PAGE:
May 4th, 2015, the official start of “Small Business Week” in the United States, yet in Canada Small Business Week is in October. Every year since 1963, the U.S. Small Business Administration takes the opportunity to highlight the impact of outstanding entrepreneurs, small business owners, and others from all 50 states and U.S. territories. In fact, every year since 1963, the President of the United States issues a proclamation announcing National Small Business Week, which recognizes the critical contributions of America’s entrepreneurs and small business owners.
Having a week of recognitions for small business is important because every day, small business owners are working to grow their small businesses to create 21st century jobs, drive innovation, and continue to increase North America’s global competitiveness.
This week across the United States, National Small Business Week events will be held in multiple cities. While some larger cities will feature one day of events during National Small Business Week, many smaller cities and towns are holding smaller media events to celebrate the small businesses that hold their communities together.The official Small Business Week will culminate with the NSBW (National Small Business Week) Awards ceremony in Washington, DC – but it does not mean that celebrating small business achievements is over.
It is important for everyone to recognize the role that small businesses play in any society. When a small business is first established, it represents ways that business owners test their new ideas in the marketplace. Those small business companies that survive over time, are able to provide economic stability for owners and their families – but they also provide important value to the community as a whole. In Canada, the United States and around the word, small businesses in fact create more jobs for workers than large corporations.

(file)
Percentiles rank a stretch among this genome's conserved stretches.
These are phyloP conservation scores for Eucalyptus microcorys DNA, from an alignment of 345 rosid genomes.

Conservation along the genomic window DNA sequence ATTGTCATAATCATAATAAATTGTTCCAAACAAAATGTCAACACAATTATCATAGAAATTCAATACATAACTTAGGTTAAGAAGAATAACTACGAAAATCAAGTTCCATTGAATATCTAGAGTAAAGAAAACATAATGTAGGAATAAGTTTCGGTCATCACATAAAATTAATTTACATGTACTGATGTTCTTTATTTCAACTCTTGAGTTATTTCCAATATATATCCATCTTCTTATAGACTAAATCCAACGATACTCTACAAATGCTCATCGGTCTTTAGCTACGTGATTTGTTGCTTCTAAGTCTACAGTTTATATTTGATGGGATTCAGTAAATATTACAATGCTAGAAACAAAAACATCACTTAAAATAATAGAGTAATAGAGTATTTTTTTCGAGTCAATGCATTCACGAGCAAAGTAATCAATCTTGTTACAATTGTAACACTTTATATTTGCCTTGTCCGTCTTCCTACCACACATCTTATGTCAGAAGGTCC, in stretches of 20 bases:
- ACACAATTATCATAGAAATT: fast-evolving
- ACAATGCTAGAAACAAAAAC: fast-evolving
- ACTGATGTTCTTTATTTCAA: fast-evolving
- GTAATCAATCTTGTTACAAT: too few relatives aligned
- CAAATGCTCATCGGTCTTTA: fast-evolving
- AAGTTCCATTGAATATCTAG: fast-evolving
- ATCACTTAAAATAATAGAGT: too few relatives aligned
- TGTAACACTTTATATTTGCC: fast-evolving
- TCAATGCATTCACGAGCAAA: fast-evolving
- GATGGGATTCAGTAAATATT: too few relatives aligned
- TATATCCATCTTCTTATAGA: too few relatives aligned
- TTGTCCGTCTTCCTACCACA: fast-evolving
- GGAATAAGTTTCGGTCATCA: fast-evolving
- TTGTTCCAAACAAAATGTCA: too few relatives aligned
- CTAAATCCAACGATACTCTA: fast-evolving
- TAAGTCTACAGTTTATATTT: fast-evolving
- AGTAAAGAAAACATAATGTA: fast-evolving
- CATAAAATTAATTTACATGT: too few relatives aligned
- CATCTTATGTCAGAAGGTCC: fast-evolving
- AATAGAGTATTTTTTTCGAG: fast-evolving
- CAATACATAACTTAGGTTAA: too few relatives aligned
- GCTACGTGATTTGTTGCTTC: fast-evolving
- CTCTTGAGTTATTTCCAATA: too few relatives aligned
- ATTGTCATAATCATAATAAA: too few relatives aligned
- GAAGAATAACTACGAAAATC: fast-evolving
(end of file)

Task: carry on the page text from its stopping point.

Providing a steady source of income to owners and employees is just one reason small businesses are important. They are also the backbone of almost every community. A large portion of what people and businesses consume is not from large corporations, but from small businesses.
Small business owners are innovators – and innovation is often easier in a small business. This is because these small enterprises and their employees usually work in close proximity to consumers and learn first-hand about their needs, wants and demands. Also, consider that small businesses typically have few levels of management separating front-line workers from the owner. Talk to any small business owner and he or she will tell you that their employees help their company grow by sharing ideas that will benefit consumers – simply because they too are consumers who deal one-on-one with a company’s customers.
Because small business owners go through less bureaucracy to put employees’ new ideas into action, innovation is faster. This is why some prefer to work for a smaller business than a large corporation where their ideas are often lost or “put on the back burner until more research can be done.” This is also why more small businesses look for team space when they are considering office space. Team space is an open concept office that is similar to co-working office space, except the team all works for the same company and shares the same goals.
While Telsec is known for offering private, shared offices and virtual office situations, they also offer team spaces for teams as large as 30 people. In the past few years, the demand for co-working team space in a serviced office environment has increased. One Telsec team-space client even referred to it as their “private co-working centre.” Workers have their own space to get their individual tasks done, but have the ability to co-work with other people in the company.
There is a network of independent business centres known as ABCN (Alliance Business Center Network) that met last week in Washington, DC. These business centres are all about providing services to small businesses that require office space or virtual office services to grow their small business. While some of their tenants are larger corporations who need office space in many markets, the vast majority of their office-for-rent tenants are small businesses looking to have the same services that larger companies traditionally pay more to have.